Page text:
Rapid selection of a single master cell line expressing more complex antibody molecules from thousands of possible clones lends itself to the application of machine learning tools and software-assisted cell line selection”
Speed, performance and quality are all important drivers for a bsAb cell line development strategy to ensure that a high value clone is selected within an accelerated timeline and to reduce the manufacturing challenge. In recent years, enabling technologies have led to a large reduction in workflows as well as incorporation of HT analytics to help make informed selection decisions. This is helping us move towards a fully automated workflow, including product relevant HT analytics and integrated data analysis. In addition, the challenge of rapid selection of a single master cell line expressing more complex antibody molecules, such as bsAbs, from thousands of possible clones lends itself to the application of machine learning tools and software-assisted cell line selection. There is a growing move away from established, conventional cell culture and analysis techniques towards more digitally immersive cell development platforms. Future platforms will be built upon laboratory implementation of nanofluidic technology, for single cell level data collection, and cell line selection trough the predictive capabilities of machine-learning algorithms. If utilised appropriately such platforms will revolutionise clone selection and the creation of the MCB for bispecific and complex protein products, delivering increased efficiency. This will ultimately propel improved performance via precise decision making and enhanced control of quality attributes.
About the author
Stuart Jamieson is a Global Technical & CMC Director for Downstream Development at Lonza in Slough, UK. He has over 20 years’ experience in protein purification and analysis, process development, scaleup and clinical manufacture for early- to late-phase products gained working with Lonza, CPI Biologics and another major CDMO. Stuart’s expertise spans providing technical leadership for a diverse range of product types and is underpinned by a degree in biochemistry and a PhD in biochemistry and structural biology from The University of Sheffield, UK.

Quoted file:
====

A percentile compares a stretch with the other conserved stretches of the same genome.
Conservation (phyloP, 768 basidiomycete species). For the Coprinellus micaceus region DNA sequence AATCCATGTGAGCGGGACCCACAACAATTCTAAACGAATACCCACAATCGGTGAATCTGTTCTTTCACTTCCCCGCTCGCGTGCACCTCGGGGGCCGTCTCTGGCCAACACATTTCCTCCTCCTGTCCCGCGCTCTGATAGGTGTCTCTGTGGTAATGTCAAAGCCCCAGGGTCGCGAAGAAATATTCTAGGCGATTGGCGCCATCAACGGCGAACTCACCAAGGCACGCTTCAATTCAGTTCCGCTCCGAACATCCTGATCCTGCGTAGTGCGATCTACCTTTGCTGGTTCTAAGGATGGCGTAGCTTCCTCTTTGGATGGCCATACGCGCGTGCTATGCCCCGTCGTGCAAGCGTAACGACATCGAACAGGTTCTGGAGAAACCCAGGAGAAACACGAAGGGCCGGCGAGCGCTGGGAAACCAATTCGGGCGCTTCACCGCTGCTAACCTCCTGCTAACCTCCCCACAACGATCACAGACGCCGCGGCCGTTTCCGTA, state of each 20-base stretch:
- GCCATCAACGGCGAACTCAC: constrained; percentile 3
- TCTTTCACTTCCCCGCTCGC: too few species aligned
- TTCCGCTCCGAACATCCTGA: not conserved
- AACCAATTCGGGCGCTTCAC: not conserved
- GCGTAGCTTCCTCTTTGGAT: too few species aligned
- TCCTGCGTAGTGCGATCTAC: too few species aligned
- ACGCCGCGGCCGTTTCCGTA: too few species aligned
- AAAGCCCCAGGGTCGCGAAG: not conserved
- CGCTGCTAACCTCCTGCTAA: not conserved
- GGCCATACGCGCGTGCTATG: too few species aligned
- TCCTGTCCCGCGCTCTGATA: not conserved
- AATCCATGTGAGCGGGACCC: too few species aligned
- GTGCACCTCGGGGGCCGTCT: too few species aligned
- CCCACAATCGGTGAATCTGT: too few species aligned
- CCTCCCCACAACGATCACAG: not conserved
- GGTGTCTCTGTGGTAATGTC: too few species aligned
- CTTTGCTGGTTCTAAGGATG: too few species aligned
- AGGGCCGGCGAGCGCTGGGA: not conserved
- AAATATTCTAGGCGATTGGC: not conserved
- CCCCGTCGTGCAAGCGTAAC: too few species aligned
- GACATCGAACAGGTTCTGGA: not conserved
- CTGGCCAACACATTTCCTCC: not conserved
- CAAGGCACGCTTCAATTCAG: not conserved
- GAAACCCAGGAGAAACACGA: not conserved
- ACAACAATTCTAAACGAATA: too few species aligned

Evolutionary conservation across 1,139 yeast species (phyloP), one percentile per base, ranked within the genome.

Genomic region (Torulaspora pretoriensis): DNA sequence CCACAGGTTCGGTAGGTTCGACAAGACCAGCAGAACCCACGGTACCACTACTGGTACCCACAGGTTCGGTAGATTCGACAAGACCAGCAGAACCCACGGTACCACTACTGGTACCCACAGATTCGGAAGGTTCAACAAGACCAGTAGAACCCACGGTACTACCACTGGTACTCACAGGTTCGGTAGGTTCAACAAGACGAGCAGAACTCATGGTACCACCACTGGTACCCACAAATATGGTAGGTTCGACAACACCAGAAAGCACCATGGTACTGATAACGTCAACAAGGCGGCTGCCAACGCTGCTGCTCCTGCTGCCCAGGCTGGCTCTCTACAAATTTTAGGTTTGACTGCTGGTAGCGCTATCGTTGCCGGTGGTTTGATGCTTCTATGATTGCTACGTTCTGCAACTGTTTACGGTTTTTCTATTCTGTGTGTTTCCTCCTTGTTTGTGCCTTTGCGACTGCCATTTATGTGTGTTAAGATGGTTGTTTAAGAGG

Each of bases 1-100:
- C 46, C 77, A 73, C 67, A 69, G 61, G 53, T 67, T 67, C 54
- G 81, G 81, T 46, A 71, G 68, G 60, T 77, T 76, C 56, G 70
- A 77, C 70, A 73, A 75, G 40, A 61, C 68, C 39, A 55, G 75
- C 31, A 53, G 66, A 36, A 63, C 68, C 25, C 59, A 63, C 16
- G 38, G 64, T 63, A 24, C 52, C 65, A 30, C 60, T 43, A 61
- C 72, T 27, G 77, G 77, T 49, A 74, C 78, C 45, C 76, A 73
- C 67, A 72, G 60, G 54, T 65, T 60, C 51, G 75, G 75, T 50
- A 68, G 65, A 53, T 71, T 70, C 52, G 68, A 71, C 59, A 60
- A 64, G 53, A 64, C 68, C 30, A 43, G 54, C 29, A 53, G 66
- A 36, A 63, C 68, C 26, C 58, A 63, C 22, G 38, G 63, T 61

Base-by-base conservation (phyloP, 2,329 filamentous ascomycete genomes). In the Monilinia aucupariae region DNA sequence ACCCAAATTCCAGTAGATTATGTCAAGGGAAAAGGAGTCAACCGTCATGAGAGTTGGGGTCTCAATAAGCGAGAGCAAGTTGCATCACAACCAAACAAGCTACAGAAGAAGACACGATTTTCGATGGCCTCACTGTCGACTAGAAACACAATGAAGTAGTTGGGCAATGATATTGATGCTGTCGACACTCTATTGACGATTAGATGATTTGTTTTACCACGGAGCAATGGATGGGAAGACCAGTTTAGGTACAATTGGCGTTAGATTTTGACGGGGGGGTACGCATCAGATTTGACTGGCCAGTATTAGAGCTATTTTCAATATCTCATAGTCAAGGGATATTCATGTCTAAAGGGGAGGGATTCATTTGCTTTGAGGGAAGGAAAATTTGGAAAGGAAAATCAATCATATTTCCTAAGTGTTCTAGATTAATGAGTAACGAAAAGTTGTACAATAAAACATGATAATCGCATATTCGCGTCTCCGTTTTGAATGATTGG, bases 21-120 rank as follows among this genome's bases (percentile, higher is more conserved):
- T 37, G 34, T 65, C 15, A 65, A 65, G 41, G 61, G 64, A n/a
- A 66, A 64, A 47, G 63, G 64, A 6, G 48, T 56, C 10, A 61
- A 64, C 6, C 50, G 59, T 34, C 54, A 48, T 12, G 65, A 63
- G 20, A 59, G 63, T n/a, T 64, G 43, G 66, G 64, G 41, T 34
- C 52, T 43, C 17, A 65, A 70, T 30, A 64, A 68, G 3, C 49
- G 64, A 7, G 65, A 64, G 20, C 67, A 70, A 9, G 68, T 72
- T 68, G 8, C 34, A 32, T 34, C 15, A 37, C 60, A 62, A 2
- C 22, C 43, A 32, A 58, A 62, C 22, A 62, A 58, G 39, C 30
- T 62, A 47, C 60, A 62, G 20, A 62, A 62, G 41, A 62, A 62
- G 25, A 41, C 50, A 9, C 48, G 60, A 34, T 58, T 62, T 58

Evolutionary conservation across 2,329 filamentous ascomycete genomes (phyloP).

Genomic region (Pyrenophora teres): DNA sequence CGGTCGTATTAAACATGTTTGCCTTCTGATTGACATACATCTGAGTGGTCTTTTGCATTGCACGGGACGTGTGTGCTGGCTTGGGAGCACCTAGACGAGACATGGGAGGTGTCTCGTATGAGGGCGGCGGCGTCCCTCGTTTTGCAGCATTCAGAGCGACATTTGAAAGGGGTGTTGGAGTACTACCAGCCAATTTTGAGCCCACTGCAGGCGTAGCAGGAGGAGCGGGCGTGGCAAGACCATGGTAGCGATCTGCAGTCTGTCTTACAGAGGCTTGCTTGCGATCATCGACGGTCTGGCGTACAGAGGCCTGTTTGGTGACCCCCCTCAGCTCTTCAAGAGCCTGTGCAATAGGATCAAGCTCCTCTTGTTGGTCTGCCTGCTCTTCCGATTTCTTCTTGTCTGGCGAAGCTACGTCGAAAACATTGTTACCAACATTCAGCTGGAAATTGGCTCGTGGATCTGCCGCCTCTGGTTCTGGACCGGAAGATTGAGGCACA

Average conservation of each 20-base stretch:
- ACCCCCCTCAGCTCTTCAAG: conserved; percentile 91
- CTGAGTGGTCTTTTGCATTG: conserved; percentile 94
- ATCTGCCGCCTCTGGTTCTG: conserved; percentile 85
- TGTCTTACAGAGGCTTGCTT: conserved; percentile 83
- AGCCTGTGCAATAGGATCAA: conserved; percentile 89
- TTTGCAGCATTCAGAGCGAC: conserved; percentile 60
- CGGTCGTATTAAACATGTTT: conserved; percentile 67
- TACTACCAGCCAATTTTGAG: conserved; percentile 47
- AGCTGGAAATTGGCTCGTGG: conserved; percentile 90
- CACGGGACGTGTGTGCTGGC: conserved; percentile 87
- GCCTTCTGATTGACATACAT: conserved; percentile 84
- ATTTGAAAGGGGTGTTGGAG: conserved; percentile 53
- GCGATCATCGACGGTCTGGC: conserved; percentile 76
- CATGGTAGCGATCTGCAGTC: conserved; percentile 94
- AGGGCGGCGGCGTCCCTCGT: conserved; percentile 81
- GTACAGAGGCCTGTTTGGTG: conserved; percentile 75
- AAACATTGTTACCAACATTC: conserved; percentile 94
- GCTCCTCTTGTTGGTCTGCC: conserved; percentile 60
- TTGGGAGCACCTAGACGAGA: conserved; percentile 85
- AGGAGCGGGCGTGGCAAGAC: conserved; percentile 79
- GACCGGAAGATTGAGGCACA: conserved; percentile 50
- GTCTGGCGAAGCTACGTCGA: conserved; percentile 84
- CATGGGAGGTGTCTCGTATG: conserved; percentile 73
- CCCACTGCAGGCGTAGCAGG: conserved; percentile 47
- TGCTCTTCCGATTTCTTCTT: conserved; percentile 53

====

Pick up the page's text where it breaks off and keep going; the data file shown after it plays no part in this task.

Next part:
Alice Harrison is the Global Technical Director (CMC & Analytics) at Lonza, in Slough, UK and joined the company in 2022. Prior to that Alice worked within the biopharmaceutical industry for over 20 years, where she founded and led businesses supporting the development of antibody and complex protein therapeutics, gaining experience in large molecule analysis and an in-depth understanding of the bioanalytical challenges of complex molecule programmes. Her experience is supported by a degree in chemistry from Queen Mary College (University of London, UK) and a DPhil in molecular immunology from the University of Oxford, UK.
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This article featured in European Pharmaceutical Review Issue 6 2022. Sign up for free to receive future issues!